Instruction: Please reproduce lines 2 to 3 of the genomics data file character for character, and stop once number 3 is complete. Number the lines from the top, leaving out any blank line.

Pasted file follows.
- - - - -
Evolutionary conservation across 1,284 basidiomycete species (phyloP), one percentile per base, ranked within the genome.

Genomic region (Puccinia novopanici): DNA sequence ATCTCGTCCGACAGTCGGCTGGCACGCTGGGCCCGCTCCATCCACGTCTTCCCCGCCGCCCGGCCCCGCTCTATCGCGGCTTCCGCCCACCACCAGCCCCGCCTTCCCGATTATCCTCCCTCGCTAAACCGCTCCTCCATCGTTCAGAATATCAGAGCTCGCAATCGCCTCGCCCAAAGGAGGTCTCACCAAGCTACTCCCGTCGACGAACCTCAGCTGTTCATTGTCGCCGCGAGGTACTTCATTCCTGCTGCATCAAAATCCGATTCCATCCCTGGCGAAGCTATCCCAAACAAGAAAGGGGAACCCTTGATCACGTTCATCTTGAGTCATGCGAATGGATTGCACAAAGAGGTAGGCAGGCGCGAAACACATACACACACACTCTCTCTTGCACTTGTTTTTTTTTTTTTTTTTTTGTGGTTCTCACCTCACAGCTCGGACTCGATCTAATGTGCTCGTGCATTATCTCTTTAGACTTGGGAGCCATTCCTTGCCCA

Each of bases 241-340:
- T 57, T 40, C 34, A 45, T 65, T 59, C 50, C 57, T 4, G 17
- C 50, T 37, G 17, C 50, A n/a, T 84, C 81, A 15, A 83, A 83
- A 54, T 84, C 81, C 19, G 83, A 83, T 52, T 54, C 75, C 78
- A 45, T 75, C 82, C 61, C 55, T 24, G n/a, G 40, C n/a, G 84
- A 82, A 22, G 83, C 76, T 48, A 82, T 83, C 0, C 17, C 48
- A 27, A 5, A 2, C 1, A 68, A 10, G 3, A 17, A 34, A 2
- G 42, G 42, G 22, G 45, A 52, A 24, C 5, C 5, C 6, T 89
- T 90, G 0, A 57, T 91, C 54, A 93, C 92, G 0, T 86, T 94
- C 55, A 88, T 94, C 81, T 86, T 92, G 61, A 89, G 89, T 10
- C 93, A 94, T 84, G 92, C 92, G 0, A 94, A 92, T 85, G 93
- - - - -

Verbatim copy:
Genomic region (Puccinia novopanici): DNA sequence ATCTCGTCCGACAGTCGGCTGGCACGCTGGGCCCGCTCCATCCACGTCTTCCCCGCCGCCCGGCCCCGCTCTATCGCGGCTTCCGCCCACCACCAGCCCCGCCTTCCCGATTATCCTCCCTCGCTAAACCGCTCCTCCATCGTTCAGAATATCAGAGCTCGCAATCGCCTCGCCCAAAGGAGGTCTCACCAAGCTACTCCCGTCGACGAACCTCAGCTGTTCATTGTCGCCGCGAGGTACTTCATTCCTGCTGCATCAAAATCCGATTCCATCCCTGGCGAAGCTATCCCAAACAAGAAAGGGGAACCCTTGATCACGTTCATCTTGAGTCATGCGAATGGATTGCACAAAGAGGTAGGCAGGCGCGAAACACATACACACACACTCTCTCTTGCACTTGTTTTTTTTTTTTTTTTTTTGTGGTTCTCACCTCACAGCTCGGACTCGATCTAATGTGCTCGTGCATTATCTCTTTAGACTTGGGAGCCATTCCTTGCCCA

Each of bases 241-340: